So how can advertisers ensure they stay relevant in this evolving industry? Speaking to ExchangeWire, Chris Bennett, Managing Director, EMEA at Pixability discusses how advertisers can use the growing popularity of video to their advantage.
ExchangeWire: Digital video ad spend is set to overtake TV by 2022. Would you say the industry is well prepared, and what will brands be doing to get the most out of it?
Chris Bennett: With the continuing economic uncertainty around Brexit, it is likely that marketing budgets will become more conservative and this will affect allocations for ad spend. But as the digital video industry continues to grow, this creates new opportunities for brands to reach audiences.
The ad industry is one of the most advanced sectors in terms of tech, and brands are now able to harness artificial intelligence (AI) and machine learning (ML) to understand consumer behaviour and target potential customers more easily through online insights.
This improved audience knowledge will make brands more demanding about results, wanting genuine proof points around engagement, and value for money, when it comes to campaigns. They will want to see outcomes that align with business objectives, and will therefore focus on measurement and results when it comes to judging campaign success.
What do advertisers need to do to stay ahead as video and connected TV become more popular?
In this rapidly-changing industry, versatility is key, and advertisers must be willing to experiment with new video formats and different ways of targeting consumers.
Right now, there are many technological changes taking place that impact on the video industry; with the most significant being the arrival of superfast 5G. As the new network is rolled out globally we will see live streaming become even more popular and video become more accessible to viewers, particularly on mobile. Brands can take advantage of 5G’s capabilities to positively impact campaign results.
The connected TV experience will also provide new opportunities, taking platform content more traditionally viewed on other devices into the living room. It will also see new formats adopted that are more suited to a bigger screen experience. Campaigns will need to address these changes and take a more cross-device approach.
More brands are talking about aligning business goals to effective measurement – Unilever for example, recently announced its move to a cross-media measurement model. How does video fit into this picture and how easy is it to measure its effectiveness across media?
Campaigns are increasingly being delivered cross-platform, alongside content on live TV, on-demand, mobile apps, over-the-top (OTT), and social platforms. Measurement of these campaigns has not been easy, because of the wide variety of content providers and delivery methods, and because even within a sector, such as social, evaluation of success is taking place across silos.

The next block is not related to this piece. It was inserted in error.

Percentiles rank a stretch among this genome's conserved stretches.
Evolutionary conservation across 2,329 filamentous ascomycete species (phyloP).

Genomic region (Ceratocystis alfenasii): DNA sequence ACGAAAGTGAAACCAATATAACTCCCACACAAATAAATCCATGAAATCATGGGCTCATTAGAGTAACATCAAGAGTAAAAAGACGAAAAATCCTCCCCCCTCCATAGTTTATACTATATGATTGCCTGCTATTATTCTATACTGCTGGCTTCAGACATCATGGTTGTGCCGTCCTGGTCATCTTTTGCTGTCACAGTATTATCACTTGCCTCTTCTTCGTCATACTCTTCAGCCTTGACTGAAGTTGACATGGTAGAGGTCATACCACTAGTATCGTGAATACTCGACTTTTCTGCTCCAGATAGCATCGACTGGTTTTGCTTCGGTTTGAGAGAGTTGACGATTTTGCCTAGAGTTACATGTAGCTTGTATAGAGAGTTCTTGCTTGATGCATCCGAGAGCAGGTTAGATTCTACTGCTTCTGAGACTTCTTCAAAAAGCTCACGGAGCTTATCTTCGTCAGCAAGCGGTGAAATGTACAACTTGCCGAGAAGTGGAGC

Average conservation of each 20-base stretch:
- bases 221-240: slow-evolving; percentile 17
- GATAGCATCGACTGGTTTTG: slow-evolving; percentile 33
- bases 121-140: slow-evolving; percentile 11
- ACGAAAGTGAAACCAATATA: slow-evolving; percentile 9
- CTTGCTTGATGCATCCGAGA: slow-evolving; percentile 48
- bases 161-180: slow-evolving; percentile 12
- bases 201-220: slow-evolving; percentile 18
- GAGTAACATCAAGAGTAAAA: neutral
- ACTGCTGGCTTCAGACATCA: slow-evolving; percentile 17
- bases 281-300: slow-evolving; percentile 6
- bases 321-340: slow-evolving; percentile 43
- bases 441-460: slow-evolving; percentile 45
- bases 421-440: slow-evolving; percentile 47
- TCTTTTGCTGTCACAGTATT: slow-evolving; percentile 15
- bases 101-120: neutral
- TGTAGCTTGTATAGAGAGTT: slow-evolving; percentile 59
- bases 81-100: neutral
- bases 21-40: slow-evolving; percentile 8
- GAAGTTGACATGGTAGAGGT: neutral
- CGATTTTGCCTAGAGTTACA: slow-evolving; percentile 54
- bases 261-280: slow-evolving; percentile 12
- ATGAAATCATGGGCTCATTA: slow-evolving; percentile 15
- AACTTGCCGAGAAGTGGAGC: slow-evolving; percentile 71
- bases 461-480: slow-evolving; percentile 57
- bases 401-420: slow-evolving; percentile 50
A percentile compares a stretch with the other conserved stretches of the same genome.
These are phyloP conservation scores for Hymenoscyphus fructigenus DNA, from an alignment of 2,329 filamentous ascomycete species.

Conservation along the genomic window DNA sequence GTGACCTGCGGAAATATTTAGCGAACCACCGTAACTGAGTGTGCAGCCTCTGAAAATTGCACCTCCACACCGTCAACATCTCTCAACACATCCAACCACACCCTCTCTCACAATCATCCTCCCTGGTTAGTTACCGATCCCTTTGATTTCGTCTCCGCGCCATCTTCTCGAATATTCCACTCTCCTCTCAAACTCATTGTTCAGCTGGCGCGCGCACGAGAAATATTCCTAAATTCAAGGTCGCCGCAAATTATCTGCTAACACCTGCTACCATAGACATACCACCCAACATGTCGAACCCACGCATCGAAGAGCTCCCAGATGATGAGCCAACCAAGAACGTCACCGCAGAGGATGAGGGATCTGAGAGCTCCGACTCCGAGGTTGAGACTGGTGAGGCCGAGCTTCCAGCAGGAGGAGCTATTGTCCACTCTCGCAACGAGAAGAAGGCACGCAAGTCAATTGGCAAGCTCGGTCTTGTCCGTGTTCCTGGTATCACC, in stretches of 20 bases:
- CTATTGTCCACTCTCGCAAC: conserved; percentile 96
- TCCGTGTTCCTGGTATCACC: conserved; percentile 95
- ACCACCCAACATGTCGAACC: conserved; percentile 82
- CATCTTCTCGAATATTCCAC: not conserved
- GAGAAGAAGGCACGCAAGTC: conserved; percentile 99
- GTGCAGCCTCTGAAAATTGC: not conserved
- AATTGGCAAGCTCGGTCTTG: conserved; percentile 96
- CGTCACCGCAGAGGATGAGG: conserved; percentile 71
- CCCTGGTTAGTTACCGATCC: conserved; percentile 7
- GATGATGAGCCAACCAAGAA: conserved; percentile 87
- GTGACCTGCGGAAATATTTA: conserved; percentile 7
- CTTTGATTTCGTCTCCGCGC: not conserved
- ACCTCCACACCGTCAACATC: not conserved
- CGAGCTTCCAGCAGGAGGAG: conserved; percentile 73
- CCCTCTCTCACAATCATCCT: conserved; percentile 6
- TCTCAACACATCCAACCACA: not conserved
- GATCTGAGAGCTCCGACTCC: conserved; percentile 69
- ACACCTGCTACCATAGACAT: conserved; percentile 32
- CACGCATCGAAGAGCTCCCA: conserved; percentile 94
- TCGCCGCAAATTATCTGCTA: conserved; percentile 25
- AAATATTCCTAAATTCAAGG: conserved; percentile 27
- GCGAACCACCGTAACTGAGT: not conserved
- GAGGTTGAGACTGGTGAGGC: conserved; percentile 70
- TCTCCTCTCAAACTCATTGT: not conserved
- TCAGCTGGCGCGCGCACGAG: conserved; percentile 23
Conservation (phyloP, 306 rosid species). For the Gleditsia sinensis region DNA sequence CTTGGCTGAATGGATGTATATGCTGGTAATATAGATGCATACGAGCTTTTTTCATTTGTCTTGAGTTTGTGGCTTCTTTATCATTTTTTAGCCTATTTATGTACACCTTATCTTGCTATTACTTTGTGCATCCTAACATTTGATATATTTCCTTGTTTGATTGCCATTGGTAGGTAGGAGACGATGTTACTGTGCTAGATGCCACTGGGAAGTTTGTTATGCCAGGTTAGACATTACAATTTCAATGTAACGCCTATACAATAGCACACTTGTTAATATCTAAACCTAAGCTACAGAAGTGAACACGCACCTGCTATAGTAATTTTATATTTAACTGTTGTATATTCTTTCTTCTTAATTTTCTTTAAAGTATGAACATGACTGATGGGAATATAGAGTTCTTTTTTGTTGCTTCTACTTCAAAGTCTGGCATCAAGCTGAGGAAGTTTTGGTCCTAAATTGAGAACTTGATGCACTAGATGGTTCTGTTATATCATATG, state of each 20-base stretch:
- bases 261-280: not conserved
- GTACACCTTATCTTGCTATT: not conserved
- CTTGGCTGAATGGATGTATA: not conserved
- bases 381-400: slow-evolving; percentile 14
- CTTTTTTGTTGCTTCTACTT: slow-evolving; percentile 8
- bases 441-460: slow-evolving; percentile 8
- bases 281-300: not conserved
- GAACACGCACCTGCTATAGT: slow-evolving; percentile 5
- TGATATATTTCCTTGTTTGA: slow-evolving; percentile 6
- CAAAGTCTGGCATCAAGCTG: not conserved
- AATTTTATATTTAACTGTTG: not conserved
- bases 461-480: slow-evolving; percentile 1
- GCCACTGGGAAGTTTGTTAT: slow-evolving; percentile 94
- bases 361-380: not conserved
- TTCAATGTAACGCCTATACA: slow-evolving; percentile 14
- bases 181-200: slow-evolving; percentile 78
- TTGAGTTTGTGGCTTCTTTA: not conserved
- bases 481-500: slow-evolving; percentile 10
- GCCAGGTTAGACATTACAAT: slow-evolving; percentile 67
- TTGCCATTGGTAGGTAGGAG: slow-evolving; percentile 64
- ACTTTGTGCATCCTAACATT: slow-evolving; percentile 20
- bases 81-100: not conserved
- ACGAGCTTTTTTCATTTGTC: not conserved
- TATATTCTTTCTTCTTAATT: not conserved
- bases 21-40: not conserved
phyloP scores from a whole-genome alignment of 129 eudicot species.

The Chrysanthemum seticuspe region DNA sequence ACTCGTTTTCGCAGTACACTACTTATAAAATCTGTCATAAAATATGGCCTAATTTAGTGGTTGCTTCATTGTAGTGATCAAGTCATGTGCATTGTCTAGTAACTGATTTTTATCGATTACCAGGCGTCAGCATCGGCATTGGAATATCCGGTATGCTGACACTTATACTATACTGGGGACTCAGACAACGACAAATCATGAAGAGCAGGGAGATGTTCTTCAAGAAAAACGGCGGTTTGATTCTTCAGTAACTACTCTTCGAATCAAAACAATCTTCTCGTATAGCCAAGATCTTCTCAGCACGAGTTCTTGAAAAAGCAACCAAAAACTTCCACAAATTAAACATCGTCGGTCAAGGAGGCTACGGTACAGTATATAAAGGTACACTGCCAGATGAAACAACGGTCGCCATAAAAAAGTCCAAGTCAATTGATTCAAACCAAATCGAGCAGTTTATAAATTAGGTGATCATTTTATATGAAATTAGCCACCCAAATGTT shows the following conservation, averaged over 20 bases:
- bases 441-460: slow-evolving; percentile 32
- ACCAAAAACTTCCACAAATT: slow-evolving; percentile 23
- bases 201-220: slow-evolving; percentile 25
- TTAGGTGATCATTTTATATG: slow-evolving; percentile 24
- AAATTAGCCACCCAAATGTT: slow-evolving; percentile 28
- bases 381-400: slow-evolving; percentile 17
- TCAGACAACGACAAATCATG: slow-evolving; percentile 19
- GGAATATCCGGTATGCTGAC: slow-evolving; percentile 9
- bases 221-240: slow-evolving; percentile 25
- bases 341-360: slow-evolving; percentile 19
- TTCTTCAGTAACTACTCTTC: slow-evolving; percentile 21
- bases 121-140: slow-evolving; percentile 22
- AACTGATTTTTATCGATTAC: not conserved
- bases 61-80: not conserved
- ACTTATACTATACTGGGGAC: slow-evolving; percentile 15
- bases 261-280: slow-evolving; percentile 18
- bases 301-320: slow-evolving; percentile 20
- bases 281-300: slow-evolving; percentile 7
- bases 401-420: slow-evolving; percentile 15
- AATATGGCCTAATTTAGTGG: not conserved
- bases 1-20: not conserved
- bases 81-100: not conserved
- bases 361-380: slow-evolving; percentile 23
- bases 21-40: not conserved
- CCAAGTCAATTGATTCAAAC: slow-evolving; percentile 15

Advanced online tools are being developed to bring the industry closer to unified video measurement, so brands are able to understand where multi-platform audiences are spending their time. Advertisers can then optimise media spend more efficiently and allocate their investments to where it has greatest impact – a crucial element of an effective cross-media strategy.
There seems to be a trend of social platforms prioritising long-form and premium video content. How can brands ensure they choose the right video format to target consumers?
There are no certainties when it comes to targeting consumers on social media, but we do know audience attention span is continuing to evolve. To address this, brands advertising on social channels should carefully consider the correct video format to best capture user attention. For example, with long-form video users engage with brands more deeply and for greater periods of time. Short-form videos equally play an important role in building fast awareness & in delivering creative messaging, leading viewers to longer and more informative content through innovative teasers.
Using a mix of formats, advertisers can ensure they have a targeted strategy for all audiences. Individual consumers have different viewing habits, interests and preferences when it comes to video, and these may change depending on time of day, location and the device being used. Once again, having data-driven insights into this behaviour will allow brands to choose the right format, at the right time, alongside the most relevant content and on the most appropriate device.
Has YouTube grown up sufficiently for brands to consider it a serious element in their ad campaigns?
As a recent study shows, YouTube accounts for more than a third of all mobile internet traffic, so it is a no-brainer for brands to think seriously about it, especially those who include social advertising in their campaigns.
The company recently announced it would be dropping its paywall on original content, and it is also stepping up efforts to show advertisers that it can compete with TV, as more and more video content is streamed onto bigger screens. Other recent steps taken – such as allowing advertisers to target specific audiences on YouTube TV, and adding additional protection measures to deal with brand safety issues – also show its growing maturity.